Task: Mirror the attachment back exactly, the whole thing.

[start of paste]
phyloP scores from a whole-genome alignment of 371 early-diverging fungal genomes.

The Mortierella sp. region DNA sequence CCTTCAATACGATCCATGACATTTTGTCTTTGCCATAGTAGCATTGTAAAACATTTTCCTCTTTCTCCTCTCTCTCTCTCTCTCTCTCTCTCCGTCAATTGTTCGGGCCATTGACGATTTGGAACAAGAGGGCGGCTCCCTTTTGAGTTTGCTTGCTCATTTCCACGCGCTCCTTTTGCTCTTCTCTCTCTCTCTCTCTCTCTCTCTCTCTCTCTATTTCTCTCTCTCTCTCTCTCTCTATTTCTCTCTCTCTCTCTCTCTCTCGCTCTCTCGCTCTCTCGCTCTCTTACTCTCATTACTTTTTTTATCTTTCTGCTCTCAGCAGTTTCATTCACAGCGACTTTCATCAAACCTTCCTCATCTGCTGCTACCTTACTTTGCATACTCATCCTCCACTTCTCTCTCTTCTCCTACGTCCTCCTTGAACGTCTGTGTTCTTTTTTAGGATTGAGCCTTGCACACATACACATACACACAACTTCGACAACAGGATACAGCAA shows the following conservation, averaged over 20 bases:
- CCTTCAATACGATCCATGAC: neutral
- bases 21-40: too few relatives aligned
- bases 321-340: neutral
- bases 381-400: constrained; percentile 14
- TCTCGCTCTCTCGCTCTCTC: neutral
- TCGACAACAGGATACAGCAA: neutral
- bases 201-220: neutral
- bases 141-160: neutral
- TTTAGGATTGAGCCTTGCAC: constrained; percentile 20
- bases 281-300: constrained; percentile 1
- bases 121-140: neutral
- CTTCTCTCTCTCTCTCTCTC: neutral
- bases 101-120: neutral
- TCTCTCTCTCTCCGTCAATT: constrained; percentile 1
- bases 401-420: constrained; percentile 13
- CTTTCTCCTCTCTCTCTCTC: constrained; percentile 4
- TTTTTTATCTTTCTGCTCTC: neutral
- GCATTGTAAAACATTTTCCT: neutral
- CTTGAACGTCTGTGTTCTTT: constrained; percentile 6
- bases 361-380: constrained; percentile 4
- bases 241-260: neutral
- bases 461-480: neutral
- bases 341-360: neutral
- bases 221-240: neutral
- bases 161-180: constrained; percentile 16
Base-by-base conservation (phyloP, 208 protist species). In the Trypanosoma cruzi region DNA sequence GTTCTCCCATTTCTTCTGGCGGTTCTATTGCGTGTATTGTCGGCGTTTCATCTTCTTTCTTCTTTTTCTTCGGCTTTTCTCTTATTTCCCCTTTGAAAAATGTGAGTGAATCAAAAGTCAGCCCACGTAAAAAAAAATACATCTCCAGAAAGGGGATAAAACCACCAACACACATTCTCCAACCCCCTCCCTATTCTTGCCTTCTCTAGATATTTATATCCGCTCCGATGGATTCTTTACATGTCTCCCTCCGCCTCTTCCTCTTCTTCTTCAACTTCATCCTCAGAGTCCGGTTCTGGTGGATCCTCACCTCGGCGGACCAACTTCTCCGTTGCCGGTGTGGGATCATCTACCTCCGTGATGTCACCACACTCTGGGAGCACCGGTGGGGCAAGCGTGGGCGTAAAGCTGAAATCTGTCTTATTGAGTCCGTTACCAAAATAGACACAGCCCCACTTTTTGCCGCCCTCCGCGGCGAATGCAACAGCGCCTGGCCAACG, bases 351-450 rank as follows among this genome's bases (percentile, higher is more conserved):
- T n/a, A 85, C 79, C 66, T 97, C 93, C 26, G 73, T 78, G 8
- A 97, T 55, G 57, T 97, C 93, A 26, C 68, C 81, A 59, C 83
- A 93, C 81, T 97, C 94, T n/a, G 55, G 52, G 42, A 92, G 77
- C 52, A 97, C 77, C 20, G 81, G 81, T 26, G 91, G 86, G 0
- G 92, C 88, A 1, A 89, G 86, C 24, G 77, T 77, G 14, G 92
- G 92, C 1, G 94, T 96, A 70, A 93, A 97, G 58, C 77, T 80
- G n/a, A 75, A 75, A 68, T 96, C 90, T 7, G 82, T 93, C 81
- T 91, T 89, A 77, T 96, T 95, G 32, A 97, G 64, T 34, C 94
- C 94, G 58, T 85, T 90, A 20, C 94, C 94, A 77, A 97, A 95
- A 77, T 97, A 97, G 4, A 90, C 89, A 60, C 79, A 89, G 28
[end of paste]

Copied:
phyloP scores from a whole-genome alignment of 371 early-diverging fungal genomes.

The Mortierella sp. region DNA sequence CCTTCAATACGATCCATGACATTTTGTCTTTGCCATAGTAGCATTGTAAAACATTTTCCTCTTTCTCCTCTCTCTCTCTCTCTCTCTCTCTCCGTCAATTGTTCGGGCCATTGACGATTTGGAACAAGAGGGCGGCTCCCTTTTGAGTTTGCTTGCTCATTTCCACGCGCTCCTTTTGCTCTTCTCTCTCTCTCTCTCTCTCTCTCTCTCTCTCTATTTCTCTCTCTCTCTCTCTCTCTATTTCTCTCTCTCTCTCTCTCTCTCGCTCTCTCGCTCTCTCGCTCTCTTACTCTCATTACTTTTTTTATCTTTCTGCTCTCAGCAGTTTCATTCACAGCGACTTTCATCAAACCTTCCTCATCTGCTGCTACCTTACTTTGCATACTCATCCTCCACTTCTCTCTCTTCTCCTACGTCCTCCTTGAACGTCTGTGTTCTTTTTTAGGATTGAGCCTTGCACACATACACATACACACAACTTCGACAACAGGATACAGCAA shows the following conservation, averaged over 20 bases:
- CCTTCAATACGATCCATGAC: neutral
- bases 21-40: too few relatives aligned
- bases 321-340: neutral
- bases 381-400: constrained; percentile 14
- TCTCGCTCTCTCGCTCTCTC: neutral
- TCGACAACAGGATACAGCAA: neutral
- bases 201-220: neutral
- bases 141-160: neutral
- TTTAGGATTGAGCCTTGCAC: constrained; percentile 20
- bases 281-300: constrained; percentile 1
- bases 121-140: neutral
- CTTCTCTCTCTCTCTCTCTC: neutral
- bases 101-120: neutral
- TCTCTCTCTCTCCGTCAATT: constrained; percentile 1
- bases 401-420: constrained; percentile 13
- CTTTCTCCTCTCTCTCTCTC: constrained; percentile 4
- TTTTTTATCTTTCTGCTCTC: neutral
- GCATTGTAAAACATTTTCCT: neutral
- CTTGAACGTCTGTGTTCTTT: constrained; percentile 6
- bases 361-380: constrained; percentile 4
- bases 241-260: neutral
- bases 461-480: neutral
- bases 341-360: neutral
- bases 221-240: neutral
- bases 161-180: constrained; percentile 16
Base-by-base conservation (phyloP, 208 protist species). In the Trypanosoma cruzi region DNA sequence GTTCTCCCATTTCTTCTGGCGGTTCTATTGCGTGTATTGTCGGCGTTTCATCTTCTTTCTTCTTTTTCTTCGGCTTTTCTCTTATTTCCCCTTTGAAAAATGTGAGTGAATCAAAAGTCAGCCCACGTAAAAAAAAATACATCTCCAGAAAGGGGATAAAACCACCAACACACATTCTCCAACCCCCTCCCTATTCTTGCCTTCTCTAGATATTTATATCCGCTCCGATGGATTCTTTACATGTCTCCCTCCGCCTCTTCCTCTTCTTCTTCAACTTCATCCTCAGAGTCCGGTTCTGGTGGATCCTCACCTCGGCGGACCAACTTCTCCGTTGCCGGTGTGGGATCATCTACCTCCGTGATGTCACCACACTCTGGGAGCACCGGTGGGGCAAGCGTGGGCGTAAAGCTGAAATCTGTCTTATTGAGTCCGTTACCAAAATAGACACAGCCCCACTTTTTGCCGCCCTCCGCGGCGAATGCAACAGCGCCTGGCCAACG, bases 351-450 rank as follows among this genome's bases (percentile, higher is more conserved):
- T n/a, A 85, C 79, C 66, T 97, C 93, C 26, G 73, T 78, G 8
- A 97, T 55, G 57, T 97, C 93, A 26, C 68, C 81, A 59, C 83
- A 93, C 81, T 97, C 94, T n/a, G 55, G 52, G 42, A 92, G 77
- C 52, A 97, C 77, C 20, G 81, G 81, T 26, G 91, G 86, G 0
- G 92, C 88, A 1, A 89, G 86, C 24, G 77, T 77, G 14, G 92
- G 92, C 1, G 94, T 96, A 70, A 93, A 97, G 58, C 77, T 80
- G n/a, A 75, A 75, A 68, T 96, C 90, T 7, G 82, T 93, C 81
- T 91, T 89, A 77, T 96, T 95, G 32, A 97, G 64, T 34, C 94
- C 94, G 58, T 85, T 90, A 20, C 94, C 94, A 77, A 97, A 95
- A 77, T 97, A 97, G 4, A 90, C 89, A 60, C 79, A 89, G 28